Black players dominating professional basketball as well as other popular sporting competitions in the United States isn’t a recent phenomenon.
Even during the Jim Crow era where African Americans were viewed as inferior and weren’t granted fundamental human rights and allowed certain privileges through racial segregation, black athletes rose above all odds, and used the little resources they had to successfully compete against their white counterparts and edge over them.
The game of basketball has produced legendary, talented and highly decorated black athletes who dominated the game during their prime. That brings to mind names such as Wilt “The Stilt” Chamberlain, Kareem Abdul-Jabbar, Julius “Dr J” Ervin, Bill Rusell, Dominique Wilkins, down to Michael Jordan, Kobe Bryant, and LeBron James among others.
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Albeit deserving to be on the list, it is worth mentioning that there was a group of black players who were part of a historic team whose outstanding dominance in professional basketball during segregation, heavily influenced the integration of the National Basketball Association (NBA).
The team emerged at a time when black teams couldn’t compete against their white counterparts for accolades in national championships and could, in most instances, only play against their fellow black teams in colored competitions. In instances where black against white matchups took place, the games were widely promoted by pitching both races against each other to drive ticket sales.
Known as the New York Renaissance or the New York Rens for short, the all-black professional basketball team was the team to beat between 1922 and 1949. The team was “the first black-owned, full-salaried black professional basketball team,” according to Kareem Abdul-Jabbar.
The Rens, which was initially known as the Spartan Braves, was founded by Bob Douglas, an immigrant who moved from the West Indies to New York in 1901, according to Britannica. Douglas played for the Braves, which was then an amateur adult team but retired in 1918 to take over the helms as the team’s coach. As manager, he led the Braves to win the Eastern (amateur) Championship in 1921.
As professional basketball grew in patronage and became a lucrative business, it was just a matter of time for Douglas, who was confident in his team’s capabilities, to compete in it.
In a partnership with William Roach, a fellow West Indian who owned the Renaissance Casino and Ballroom in Harlem, the Renaissance Big Five, which was named after the franchise, was born. As part of their partnership agreement, Roach allowed the Rens to use the venue’s facilities for practice and games on Saturdays in exchange for a cut on proceeds off ticket sales, according to Britannica.
The Rens played their first game before a packed crowd on November 3, 1923, against an all-white team known as the Collegiate Five, beating them 28–22. The main side attraction of the Rens games at the Renaissance Casino and Ballroom, besides their showmanship, was the venue being completely transformed into a dancefloor for fans to dance and make merry after the games.
The Rens’ popularity as one of the best national basketball teams quickly spread, increasing patronage for their home games. They sold out tickets and regularly played against white opponents as those games pulled crowds.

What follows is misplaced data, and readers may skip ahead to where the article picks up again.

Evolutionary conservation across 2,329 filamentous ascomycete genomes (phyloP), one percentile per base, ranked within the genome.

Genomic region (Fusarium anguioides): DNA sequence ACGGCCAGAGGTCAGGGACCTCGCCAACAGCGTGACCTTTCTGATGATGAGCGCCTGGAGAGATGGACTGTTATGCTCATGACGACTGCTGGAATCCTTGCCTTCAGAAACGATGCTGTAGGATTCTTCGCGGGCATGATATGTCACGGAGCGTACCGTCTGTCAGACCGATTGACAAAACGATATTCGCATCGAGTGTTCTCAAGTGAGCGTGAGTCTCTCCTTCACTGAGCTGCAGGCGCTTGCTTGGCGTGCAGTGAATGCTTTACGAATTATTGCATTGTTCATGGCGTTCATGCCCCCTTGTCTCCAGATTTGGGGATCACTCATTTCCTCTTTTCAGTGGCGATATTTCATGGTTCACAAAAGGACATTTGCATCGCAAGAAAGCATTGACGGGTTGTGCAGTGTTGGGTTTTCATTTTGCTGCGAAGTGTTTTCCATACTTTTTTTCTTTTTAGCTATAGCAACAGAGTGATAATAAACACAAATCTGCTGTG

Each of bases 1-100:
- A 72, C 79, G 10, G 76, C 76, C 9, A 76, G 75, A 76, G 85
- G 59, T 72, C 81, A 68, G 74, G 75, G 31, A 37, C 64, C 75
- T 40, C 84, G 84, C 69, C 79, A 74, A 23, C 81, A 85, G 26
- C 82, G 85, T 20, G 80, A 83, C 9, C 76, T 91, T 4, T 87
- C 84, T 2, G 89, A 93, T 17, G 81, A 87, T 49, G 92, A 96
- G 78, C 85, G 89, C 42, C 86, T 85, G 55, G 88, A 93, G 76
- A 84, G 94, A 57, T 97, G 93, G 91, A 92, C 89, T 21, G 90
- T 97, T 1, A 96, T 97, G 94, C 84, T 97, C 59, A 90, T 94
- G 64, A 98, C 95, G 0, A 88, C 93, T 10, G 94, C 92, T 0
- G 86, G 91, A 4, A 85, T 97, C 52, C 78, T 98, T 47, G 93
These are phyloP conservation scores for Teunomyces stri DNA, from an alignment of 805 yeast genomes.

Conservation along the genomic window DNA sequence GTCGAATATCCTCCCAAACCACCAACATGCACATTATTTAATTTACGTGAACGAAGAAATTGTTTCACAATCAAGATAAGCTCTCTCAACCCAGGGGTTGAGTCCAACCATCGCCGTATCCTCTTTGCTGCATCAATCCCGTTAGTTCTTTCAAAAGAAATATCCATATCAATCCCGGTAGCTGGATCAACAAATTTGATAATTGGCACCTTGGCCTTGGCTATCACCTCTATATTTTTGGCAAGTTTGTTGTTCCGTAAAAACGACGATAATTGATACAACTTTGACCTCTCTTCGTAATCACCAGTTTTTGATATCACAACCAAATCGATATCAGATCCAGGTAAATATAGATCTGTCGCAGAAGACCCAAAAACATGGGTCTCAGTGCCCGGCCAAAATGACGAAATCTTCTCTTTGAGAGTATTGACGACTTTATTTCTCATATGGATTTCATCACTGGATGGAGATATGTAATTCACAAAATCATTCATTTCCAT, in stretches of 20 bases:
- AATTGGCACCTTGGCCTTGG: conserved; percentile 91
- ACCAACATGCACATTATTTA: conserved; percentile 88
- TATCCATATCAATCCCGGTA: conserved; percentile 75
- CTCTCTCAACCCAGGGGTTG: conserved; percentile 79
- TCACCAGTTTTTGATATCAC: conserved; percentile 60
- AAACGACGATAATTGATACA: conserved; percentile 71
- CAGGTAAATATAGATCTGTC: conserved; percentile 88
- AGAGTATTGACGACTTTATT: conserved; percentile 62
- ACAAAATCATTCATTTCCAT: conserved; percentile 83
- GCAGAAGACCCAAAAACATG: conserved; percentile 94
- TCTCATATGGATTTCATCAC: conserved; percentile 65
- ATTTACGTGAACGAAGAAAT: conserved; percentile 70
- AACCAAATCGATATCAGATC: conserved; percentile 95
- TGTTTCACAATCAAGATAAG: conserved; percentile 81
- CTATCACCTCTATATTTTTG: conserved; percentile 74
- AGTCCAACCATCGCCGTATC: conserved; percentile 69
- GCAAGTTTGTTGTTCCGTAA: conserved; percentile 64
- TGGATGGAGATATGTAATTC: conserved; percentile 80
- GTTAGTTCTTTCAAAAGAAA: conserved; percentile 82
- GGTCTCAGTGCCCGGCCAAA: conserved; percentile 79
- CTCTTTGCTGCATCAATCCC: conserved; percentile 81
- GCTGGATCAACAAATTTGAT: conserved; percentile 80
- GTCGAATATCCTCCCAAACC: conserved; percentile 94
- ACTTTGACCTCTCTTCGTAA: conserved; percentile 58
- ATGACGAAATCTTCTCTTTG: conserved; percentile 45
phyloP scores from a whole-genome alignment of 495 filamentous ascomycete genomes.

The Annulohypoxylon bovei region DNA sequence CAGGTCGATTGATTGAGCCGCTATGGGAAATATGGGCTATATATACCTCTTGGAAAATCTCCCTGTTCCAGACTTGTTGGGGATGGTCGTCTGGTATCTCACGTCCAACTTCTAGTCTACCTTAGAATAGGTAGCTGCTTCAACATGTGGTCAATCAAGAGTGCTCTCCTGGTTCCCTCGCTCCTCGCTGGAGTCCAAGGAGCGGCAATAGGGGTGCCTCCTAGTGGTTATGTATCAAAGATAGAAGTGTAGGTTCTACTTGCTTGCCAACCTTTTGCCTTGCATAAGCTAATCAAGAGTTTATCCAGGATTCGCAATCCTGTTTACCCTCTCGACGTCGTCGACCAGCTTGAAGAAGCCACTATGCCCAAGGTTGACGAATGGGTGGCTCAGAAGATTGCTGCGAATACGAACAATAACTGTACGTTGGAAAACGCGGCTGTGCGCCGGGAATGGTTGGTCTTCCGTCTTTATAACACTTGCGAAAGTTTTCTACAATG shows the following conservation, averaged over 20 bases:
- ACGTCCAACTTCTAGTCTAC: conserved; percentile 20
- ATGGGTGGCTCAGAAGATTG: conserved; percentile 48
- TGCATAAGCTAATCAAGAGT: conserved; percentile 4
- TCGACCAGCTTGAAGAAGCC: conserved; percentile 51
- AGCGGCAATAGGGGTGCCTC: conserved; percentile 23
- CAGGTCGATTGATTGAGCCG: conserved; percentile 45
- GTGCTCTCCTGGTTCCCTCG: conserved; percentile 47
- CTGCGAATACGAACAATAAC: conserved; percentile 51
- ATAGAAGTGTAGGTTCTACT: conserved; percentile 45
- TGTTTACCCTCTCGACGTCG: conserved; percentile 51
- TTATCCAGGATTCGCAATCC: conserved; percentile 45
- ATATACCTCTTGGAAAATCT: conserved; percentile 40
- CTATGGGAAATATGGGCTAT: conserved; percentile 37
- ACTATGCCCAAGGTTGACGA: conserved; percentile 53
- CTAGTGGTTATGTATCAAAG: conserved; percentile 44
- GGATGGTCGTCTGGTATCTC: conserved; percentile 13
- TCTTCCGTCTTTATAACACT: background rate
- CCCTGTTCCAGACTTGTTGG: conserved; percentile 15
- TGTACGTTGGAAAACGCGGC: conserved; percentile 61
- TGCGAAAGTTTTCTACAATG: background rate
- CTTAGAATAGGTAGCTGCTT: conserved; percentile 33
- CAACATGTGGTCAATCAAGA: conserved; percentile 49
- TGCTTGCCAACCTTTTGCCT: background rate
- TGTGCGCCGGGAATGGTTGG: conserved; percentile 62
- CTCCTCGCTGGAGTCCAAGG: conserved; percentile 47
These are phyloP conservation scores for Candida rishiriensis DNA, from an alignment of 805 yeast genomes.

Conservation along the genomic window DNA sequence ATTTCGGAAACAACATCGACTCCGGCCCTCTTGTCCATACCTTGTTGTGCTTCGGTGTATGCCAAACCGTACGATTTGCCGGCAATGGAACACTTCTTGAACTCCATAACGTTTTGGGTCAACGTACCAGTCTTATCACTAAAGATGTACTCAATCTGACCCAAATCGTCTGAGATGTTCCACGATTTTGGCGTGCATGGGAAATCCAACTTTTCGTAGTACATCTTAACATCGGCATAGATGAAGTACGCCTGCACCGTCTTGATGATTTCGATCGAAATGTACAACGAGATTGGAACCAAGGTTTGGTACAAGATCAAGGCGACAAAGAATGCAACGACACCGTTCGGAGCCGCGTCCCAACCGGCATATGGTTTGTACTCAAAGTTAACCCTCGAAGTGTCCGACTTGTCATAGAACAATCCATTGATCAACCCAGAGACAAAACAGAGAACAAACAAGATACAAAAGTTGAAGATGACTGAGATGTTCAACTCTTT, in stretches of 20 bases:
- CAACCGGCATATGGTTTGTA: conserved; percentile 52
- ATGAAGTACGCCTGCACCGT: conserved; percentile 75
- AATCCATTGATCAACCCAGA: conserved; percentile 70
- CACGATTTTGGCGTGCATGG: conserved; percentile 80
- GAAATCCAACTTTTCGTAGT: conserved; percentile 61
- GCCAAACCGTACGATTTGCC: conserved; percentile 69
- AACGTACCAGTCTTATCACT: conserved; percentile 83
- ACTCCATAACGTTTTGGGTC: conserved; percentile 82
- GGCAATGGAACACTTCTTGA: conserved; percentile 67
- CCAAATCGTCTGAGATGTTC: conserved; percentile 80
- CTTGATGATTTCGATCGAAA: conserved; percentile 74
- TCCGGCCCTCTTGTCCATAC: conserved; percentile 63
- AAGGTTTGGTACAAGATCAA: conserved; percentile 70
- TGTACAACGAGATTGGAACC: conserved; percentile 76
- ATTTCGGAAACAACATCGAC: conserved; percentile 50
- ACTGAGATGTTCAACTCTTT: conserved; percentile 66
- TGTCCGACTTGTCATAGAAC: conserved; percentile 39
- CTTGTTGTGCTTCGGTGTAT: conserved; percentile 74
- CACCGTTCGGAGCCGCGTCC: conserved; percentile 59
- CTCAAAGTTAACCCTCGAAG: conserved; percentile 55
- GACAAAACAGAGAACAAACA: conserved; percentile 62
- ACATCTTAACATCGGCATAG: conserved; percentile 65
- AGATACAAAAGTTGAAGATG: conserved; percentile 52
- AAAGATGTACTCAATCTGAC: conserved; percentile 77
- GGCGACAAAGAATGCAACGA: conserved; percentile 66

During their highly successful run as one of the best teams in the United States, the Rens developed a rivalry with the Boston Celtics which was one of the best professional basketball teams at the time.
According to The Daily Beast: “Despite being spawned by segregation, the Rens fielded so many dazzling, dominant quintets that they made their all-black designation a badge of honor. During a time of oppression, this black team built black pride by repeatedly beating whites, including the formidable, lily-white, Boston Celtics.
“At their peak, starting in 1929 when Charles “Tarzan” Cooper became their center, the Rens won 1303 of 1506 games in 11 years. During the 1932-1933 season, the Rens won 88 straight games in 86 days. When William “Pop” Gates joined fresh from New York’s Benjamin Franklin High School in 1939, the team won 68 times in a row.”
Despite these remarkable achievements, Douglas still couldn’t get the Rens to join the American Basketball League (ABL), which was the most well-known professional league at the time as they were constantly rejected. While they were on the road for away games too, they were subjected to racial discrimination and prevented from patronizing some hotels and gas stations.
Nonetheless, the Rens proved they were actually the best basketball team irrespective of race when they won the first race-inclusive edition of the World Professional Basketball Tournament in 1939. They defeated the Oshkosh All-Stars, an all-white team 34–25.
The Rens were eventually allowed to join the American Basketball League in 1948. That was over 20 years after they were first rejected by the league. Douglas was also no longer manager of the team when they finally became eligible.
The team disbanded a year later with an enviable record of 2,588 wins and 539 losses.
Abdul-Jabbar asserts the Rens’ dominance and influence in the game was a huge contributory factor in the integration of the NBA in 1950.
“Too many people had become aware that not all of the best American basketball players were signed to play in the NBA,” he said, according to The Daily Beast.